Huber Breaker memorial dedicated to Ashley miners
ASHLEY, LUZERNE COUNTY (WOLF) -- Standing on the shoulders of giants who came before.
"My great grandfather was a Northeastern Pennsylvania coal miner. I'm proud to say that," said Lorena Beniquez, author of "Lost Coal Country of Northeastern Pennsylvania".
Today, unveiling a part of history people in this community recall with pride, dedicating a Pennsylvania historic market to the Huber Breaker and the borough of Ashley.
"The legacy of coal, however, is much more than just an economic legacy. The legacy of coal is written in the faces of the families that gather with us today to remember the toil, sweat and tears of our forefathers who earned their living with a pickaxe and a shovel," said Senator John Yudichak (D-Luzerne/Carbon).
The Huber Coal Breaker was one of the last and largest anthracite coal breakers in Northeastern Pennsylvania. Blue Coal went bankrupt in 1976 and was demolished three years ago, despite efforts by the The Huber Breaker Preservation Society.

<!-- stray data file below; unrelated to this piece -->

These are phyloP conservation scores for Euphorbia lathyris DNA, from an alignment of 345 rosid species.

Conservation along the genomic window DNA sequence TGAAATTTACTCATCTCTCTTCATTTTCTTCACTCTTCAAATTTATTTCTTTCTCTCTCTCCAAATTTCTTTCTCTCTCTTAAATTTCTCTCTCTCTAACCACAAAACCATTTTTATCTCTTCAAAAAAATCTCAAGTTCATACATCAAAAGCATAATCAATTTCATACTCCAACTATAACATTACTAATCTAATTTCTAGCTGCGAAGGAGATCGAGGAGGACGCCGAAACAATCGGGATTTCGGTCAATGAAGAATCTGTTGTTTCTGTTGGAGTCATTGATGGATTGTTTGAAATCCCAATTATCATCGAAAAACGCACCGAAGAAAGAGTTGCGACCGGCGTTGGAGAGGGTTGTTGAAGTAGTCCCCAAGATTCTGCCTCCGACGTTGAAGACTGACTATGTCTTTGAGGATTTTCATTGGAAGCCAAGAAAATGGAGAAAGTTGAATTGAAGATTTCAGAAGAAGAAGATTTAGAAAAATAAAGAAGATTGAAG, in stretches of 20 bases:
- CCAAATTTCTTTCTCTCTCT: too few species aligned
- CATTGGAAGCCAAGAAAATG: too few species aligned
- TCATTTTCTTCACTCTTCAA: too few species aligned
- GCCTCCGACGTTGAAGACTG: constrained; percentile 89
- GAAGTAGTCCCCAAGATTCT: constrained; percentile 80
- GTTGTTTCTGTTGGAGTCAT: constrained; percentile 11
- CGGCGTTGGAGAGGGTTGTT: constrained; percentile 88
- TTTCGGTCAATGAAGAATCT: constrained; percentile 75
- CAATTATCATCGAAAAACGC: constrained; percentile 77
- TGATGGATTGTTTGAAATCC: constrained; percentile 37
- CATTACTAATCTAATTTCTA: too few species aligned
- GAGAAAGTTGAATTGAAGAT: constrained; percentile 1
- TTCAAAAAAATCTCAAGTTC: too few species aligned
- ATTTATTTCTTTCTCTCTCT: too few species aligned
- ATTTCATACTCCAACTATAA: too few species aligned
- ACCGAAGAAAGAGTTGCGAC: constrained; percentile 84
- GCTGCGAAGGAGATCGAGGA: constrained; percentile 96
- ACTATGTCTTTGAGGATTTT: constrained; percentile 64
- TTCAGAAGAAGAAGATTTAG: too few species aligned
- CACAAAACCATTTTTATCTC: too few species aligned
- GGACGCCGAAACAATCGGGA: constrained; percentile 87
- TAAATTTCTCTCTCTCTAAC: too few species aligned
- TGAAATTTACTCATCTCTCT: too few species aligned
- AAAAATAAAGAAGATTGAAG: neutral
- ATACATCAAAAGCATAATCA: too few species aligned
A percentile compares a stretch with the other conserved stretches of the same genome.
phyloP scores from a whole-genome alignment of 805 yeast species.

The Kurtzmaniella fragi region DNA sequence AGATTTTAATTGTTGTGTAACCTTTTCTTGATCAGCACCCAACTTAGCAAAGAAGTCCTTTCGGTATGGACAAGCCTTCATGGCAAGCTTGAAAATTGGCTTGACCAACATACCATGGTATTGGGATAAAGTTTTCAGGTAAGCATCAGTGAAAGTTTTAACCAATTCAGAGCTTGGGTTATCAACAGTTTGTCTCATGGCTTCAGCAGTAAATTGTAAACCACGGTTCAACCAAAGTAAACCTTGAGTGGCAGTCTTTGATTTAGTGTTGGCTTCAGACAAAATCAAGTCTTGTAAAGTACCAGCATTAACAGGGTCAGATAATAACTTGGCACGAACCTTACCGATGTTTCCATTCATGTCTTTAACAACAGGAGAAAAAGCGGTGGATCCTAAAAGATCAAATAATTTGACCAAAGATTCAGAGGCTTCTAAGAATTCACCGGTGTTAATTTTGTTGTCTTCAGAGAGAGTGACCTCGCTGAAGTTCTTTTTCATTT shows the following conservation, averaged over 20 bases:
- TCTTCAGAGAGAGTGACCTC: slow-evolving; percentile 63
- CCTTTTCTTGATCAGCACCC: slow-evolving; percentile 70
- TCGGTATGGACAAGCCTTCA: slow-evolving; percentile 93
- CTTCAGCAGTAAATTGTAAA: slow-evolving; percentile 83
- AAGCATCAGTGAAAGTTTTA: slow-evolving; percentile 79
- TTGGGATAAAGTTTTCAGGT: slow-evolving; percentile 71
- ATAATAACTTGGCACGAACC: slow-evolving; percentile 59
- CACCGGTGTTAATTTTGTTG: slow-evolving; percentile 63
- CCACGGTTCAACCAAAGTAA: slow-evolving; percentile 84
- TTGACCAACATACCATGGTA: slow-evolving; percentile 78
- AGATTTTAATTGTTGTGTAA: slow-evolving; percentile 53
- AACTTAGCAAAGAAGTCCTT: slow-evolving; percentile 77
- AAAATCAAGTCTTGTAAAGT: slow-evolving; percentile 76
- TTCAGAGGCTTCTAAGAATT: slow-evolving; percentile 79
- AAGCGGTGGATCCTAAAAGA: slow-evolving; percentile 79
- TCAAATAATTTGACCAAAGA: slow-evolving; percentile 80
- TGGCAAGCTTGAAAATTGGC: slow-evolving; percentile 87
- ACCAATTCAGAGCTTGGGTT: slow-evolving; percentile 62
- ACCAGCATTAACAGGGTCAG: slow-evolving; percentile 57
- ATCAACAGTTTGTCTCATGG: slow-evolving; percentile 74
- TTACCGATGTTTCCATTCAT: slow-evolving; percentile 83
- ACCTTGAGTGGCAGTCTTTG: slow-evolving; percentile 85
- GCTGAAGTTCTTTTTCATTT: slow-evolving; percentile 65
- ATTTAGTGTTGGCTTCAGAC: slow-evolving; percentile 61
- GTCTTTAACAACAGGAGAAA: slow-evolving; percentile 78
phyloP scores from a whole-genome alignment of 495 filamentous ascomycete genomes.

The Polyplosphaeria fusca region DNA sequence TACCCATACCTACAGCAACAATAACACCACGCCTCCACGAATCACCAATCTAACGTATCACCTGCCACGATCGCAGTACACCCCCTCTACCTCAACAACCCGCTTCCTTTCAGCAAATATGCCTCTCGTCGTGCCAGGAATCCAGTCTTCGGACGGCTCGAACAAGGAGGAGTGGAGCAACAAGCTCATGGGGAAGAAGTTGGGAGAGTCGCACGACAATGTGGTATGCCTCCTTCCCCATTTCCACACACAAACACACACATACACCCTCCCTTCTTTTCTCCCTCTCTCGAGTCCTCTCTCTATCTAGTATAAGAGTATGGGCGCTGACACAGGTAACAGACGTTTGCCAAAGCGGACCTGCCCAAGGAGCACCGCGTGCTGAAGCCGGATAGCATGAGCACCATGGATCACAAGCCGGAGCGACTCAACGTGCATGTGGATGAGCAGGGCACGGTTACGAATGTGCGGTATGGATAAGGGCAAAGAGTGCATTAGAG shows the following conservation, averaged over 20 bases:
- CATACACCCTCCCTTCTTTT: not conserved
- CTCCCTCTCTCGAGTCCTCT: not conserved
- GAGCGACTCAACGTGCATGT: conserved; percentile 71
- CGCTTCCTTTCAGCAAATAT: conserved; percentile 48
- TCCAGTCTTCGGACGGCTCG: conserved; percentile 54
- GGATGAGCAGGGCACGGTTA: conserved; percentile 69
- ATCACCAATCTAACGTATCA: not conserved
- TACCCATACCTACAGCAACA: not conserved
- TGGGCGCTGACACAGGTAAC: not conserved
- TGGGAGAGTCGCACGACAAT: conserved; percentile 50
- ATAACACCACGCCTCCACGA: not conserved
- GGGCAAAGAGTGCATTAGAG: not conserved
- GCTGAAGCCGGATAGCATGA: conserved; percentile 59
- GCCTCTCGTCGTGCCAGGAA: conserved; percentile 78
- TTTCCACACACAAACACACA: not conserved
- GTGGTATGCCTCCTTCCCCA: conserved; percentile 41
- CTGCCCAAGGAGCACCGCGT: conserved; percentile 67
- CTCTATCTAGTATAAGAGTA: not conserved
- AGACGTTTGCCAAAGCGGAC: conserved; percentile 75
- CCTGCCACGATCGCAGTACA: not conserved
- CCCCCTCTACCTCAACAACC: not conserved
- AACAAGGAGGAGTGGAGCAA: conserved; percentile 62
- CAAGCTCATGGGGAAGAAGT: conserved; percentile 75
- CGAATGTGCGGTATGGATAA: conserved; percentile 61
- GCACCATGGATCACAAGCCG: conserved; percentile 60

Senator Yudichak says this newly dedicated memorial, located at Miners Memorial Park, will serve as a window to the past.
"Coal sparked the industrial revolution, and it fueled the light of democracy across the full breath of the 20th century," he said.
And honoring those that built up the region.
"I'm proud to know that his work ethic lives on in my family today and we still tell stories about how he built this family after coming from Sicily with nothing in his pocket," said Beniquez.
"It not only honors the miners, it honors their wives, their children, those people who carried that legacy forward of hard work, of commitment to community, of pride and of faith," said Michele Casey, secretary of the Huber Breaker Preservation Board.
They aspire to give future generations a legacy to find inspiration in.
"Think twenty-five, fifty, even a hundred years from now. The educational value of this, the fact a child's going to be going past that and say 'what was the Huber Breaker?' And who knows what they'll be 'googling' or 'binging' or doing seventy-five or a hundred years from now, but somebody's going to have interest in what happened on this site and what it did to change America and to change the world," said Bill Lewis of the Pennsylvania Historical Museum Commission.
Ashley borough officials also say there is a new economic strategy in the works called Ashley Vision 2020, a plan with Penn Strategies to revitalize the borough in time for its 150th anniversary in 2020.